Cavallari set up an “experimental bakery” near the family mill, and would go back and forth, coming up with different flours to try in his different methods. Ultimately, what he came up with was a flour he called typo 1 Italia, which has a protein content of about 10% and generally resembles a slightly less refined American bread flour. To this, he added only the ingredients he felt should go into bread: flour, salt, yeast, and time.

In 1985, the bread was imported to London, and in 1987, the Orlando Bakery in Cleveland got a license to make and sell authentic ciabatta in the U.S. Authentic, in that it adhered to the traditional methods of making ciabatta, which by then had been around for hundreds of… weeks.

Not that there’s anything wrong with that. Obviously, I don’t think so, or we wouldn’t be telling you about it, or suggesting you make a version of it. As we don’t live next to a flour mill in rural Italy, we use slightly different techniques to achieve similar results.

The quality of commercial yeast has changed substantially since the early 1980s; we add vinegar to replicate the very slight sourness that Cavallari achieved by using a biga, or starter. Cavallari himself cautions that is was not to be a sourdough, saying the biga is “just to get the engine running.”

Making ciabatta is a lot like making ceviche in that the only difficult part is psychological. At every step of the way, your brain will tell you “this doesn’t look right” or “this dough won’t bake properly.” But as Nancy Silverton has said, the one rule in bread-making is that the wetter the dough is, the bigger the bubbles in the result, so tell your brain that this is indeed the correct method and that the recipe will ultimately work.

I guess that only leaves the question of why I said this was a bread from great year in Italian history. Obviously, that’s because Rocky III came out in 1982. I pity the fool who don’t think that’s a great accomplishment!

From Yesterdish’s recipe box.

Yesterdish’s La Mia Ciabatta & Zoccoletti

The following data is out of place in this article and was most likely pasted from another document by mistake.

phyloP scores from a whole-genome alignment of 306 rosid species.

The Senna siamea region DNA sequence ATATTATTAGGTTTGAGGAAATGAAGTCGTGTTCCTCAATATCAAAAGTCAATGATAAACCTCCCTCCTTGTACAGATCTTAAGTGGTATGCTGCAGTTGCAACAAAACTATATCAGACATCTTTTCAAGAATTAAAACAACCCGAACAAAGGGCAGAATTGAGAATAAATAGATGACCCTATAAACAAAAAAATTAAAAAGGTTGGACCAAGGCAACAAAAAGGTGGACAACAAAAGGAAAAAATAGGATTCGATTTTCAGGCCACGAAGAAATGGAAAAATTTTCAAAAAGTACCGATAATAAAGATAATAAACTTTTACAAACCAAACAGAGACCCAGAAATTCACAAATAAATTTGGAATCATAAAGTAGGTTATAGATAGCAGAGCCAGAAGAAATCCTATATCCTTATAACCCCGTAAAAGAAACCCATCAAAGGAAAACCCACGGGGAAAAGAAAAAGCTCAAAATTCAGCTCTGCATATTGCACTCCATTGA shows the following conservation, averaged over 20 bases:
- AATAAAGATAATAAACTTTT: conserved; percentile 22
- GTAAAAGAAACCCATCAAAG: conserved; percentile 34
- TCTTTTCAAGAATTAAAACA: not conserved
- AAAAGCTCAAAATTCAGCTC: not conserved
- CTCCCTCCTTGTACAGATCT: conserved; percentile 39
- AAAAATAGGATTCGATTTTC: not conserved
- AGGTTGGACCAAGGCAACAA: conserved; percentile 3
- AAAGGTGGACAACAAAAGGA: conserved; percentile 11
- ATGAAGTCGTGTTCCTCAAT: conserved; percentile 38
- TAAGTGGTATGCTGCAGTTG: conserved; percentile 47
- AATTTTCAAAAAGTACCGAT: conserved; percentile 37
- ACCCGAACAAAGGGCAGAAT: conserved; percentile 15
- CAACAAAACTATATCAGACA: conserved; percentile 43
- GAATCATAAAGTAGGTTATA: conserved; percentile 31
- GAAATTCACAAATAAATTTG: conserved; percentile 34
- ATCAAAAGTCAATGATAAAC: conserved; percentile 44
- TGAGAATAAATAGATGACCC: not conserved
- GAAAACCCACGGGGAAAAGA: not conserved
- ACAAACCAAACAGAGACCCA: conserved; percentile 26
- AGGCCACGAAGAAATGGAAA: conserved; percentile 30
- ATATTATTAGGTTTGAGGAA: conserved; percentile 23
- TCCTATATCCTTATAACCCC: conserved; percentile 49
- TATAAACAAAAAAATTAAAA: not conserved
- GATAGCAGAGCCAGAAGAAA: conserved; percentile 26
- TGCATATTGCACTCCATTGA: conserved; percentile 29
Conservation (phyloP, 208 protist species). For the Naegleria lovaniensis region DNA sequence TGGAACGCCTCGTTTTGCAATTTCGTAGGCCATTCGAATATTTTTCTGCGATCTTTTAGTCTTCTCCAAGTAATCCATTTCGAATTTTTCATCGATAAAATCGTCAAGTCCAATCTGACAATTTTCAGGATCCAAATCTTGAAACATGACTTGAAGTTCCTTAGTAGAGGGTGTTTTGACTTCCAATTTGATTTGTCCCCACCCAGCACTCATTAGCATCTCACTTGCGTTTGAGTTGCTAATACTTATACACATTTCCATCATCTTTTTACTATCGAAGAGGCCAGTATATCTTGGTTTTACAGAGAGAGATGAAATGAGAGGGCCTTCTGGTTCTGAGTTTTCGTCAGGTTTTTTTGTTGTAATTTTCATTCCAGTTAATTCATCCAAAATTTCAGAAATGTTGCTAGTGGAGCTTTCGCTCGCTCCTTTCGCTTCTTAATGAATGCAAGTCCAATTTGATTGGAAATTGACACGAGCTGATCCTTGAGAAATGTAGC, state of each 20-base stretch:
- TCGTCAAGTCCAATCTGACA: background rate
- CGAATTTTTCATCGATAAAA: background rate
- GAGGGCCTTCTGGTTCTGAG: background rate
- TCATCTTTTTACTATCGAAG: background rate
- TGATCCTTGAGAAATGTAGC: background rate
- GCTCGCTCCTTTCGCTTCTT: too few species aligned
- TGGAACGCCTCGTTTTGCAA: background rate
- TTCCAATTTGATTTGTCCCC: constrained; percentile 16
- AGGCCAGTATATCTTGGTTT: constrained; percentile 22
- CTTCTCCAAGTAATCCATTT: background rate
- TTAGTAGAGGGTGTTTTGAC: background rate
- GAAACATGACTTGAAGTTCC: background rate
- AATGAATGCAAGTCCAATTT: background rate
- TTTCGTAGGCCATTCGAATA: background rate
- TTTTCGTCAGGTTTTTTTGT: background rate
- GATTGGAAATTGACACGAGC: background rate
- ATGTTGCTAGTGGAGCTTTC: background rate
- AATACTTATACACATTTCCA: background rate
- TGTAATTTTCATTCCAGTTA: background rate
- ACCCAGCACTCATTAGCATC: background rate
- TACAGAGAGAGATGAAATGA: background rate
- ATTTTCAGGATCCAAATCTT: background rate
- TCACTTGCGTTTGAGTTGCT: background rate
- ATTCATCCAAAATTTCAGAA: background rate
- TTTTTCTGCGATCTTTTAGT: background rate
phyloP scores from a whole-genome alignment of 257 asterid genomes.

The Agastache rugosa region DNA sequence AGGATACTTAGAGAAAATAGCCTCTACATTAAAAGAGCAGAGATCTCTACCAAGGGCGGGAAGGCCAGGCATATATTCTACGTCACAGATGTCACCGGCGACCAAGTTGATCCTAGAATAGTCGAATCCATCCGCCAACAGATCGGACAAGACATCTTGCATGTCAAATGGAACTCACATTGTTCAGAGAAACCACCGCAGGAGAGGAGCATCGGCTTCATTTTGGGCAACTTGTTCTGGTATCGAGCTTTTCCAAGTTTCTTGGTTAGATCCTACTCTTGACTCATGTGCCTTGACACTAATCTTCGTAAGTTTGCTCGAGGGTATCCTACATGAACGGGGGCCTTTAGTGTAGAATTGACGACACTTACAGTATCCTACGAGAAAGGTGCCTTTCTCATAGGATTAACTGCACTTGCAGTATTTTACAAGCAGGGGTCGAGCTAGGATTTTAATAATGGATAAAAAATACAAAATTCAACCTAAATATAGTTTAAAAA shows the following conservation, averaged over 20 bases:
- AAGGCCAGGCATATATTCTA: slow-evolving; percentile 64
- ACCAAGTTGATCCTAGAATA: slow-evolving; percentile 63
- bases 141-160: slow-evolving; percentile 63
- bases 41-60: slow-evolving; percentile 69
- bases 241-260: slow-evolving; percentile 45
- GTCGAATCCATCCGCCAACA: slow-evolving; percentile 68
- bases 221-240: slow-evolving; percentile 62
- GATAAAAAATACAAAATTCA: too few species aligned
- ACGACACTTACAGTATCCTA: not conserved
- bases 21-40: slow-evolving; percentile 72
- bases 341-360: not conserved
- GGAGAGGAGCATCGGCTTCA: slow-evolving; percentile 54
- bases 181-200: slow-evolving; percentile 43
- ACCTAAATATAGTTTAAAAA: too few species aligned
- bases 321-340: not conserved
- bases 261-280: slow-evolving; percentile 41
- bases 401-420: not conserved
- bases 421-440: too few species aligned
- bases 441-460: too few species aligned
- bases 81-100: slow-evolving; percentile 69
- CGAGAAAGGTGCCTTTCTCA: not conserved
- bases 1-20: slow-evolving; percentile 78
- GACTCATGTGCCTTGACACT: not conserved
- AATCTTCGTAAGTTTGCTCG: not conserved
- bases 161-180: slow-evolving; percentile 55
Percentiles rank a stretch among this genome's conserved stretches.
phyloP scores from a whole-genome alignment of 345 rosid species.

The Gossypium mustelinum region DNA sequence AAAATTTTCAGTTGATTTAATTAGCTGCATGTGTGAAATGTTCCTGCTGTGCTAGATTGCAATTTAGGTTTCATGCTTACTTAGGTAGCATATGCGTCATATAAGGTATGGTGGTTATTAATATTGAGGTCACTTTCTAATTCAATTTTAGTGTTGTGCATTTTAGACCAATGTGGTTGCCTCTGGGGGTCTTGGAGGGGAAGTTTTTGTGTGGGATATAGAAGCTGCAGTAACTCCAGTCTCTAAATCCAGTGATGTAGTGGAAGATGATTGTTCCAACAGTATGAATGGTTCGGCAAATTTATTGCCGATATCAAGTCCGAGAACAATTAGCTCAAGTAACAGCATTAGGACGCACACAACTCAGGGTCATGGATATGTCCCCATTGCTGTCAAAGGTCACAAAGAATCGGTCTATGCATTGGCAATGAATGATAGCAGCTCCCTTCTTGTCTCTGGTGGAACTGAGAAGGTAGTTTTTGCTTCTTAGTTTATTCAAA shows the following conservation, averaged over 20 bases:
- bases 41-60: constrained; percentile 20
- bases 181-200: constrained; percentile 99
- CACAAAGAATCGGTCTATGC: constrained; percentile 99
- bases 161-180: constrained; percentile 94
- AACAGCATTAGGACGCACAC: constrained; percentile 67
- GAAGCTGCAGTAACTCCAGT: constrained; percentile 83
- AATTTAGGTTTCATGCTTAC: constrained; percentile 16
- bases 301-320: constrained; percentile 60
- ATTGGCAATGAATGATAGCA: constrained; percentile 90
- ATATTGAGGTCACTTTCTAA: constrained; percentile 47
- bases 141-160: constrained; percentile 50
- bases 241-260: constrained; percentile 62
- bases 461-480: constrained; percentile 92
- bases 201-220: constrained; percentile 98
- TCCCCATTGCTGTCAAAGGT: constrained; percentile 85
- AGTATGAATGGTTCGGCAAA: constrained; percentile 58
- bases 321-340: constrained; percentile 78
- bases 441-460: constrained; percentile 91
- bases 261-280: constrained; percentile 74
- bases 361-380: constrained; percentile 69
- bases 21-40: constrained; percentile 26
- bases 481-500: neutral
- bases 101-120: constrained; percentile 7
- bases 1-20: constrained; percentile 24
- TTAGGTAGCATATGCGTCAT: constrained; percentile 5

1000 grams bread flour [Note: roughly 7.8 cups]
3 3/4 cups water
2 Tbsp. white vinegar
20 grams salt [Note: about 1 heaping Tbsp.]
Extra virgin olive oil for the bowl
4 tsp. yeast

  1. Mix yeast, water, flour, salt, vinegar just until combined. It will look like batter!  
  2. Rest it for 15 minutes–autolysis!

    [Note: in baking, to autolyse means to let the flour absorb water before kneading, which lets it get a head start on gluten development. While you can work the dough harder to achieve the same result, that can hurt the color and flavor of the finished product.

    Ordinarily you wouldn’t autolyse with any ingredients except water and flour, but when the dough is very, very wet, and the amount of yeast you’re using is comparatively low, you can get away with mixing everything together.]

  3. Now run your mixer for as long as it takes (yes it can take 30 minutes) until your batter becomes a sticky dough that starts to climb up on your hook.

    Place it in the oil-prepped bowl and rest until it triples — 3 hours.

  4. Prepare your counter with a generous dusting of flour. Cut in 4 large pieces for ciabatta or 16 small pieces for zoccoletti.

    Shape by pulling (yes, use oven spray–makes the job easier)–proof and rest 45 minutes.

    Preheat your oven to 500 degrees.

  5. Before baking, flip your wobbly puffies [yikes, vulgar…] and stretch into shape on to parchment. Yeah, they will look awful. Trust the spring!

    [Note: the spring is the the rise in the bread caused by trapped air pockets heating up in the hot oven, stretching the dough. The hotter the oven, the higher the spring.]

  6. Bake at 500 degrees in the center of your oven–you can mist the crust with water after the first 10 minutes. Baking time? About 15 to 20 minutes, depending on the oven. 205 degrees is the target internal temperature.